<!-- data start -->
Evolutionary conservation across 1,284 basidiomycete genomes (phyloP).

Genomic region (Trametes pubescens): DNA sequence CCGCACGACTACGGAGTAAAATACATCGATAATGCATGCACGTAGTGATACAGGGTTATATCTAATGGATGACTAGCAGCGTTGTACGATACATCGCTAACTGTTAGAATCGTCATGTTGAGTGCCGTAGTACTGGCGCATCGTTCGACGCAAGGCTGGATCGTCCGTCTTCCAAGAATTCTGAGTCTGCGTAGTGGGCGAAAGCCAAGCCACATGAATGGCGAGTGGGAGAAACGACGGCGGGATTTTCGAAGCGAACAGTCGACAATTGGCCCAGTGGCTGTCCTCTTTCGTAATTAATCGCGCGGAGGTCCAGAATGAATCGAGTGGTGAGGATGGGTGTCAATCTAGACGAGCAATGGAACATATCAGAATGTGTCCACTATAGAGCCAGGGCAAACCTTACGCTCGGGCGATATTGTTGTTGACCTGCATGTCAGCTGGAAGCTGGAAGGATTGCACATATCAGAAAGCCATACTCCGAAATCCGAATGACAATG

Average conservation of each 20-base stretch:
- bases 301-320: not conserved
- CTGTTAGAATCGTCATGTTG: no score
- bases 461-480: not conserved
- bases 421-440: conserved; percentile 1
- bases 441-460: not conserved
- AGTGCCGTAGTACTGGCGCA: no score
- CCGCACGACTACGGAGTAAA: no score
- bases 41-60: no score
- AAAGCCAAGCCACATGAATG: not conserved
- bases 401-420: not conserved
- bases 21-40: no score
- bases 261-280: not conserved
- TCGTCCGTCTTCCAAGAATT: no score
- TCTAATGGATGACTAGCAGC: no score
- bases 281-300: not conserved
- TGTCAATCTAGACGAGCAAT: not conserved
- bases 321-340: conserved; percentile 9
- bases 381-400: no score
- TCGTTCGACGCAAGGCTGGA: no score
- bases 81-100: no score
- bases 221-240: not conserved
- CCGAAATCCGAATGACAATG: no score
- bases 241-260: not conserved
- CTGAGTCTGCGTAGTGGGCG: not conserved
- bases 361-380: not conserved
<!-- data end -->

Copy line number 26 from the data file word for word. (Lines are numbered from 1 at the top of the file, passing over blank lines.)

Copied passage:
- bases 241-260: not conserved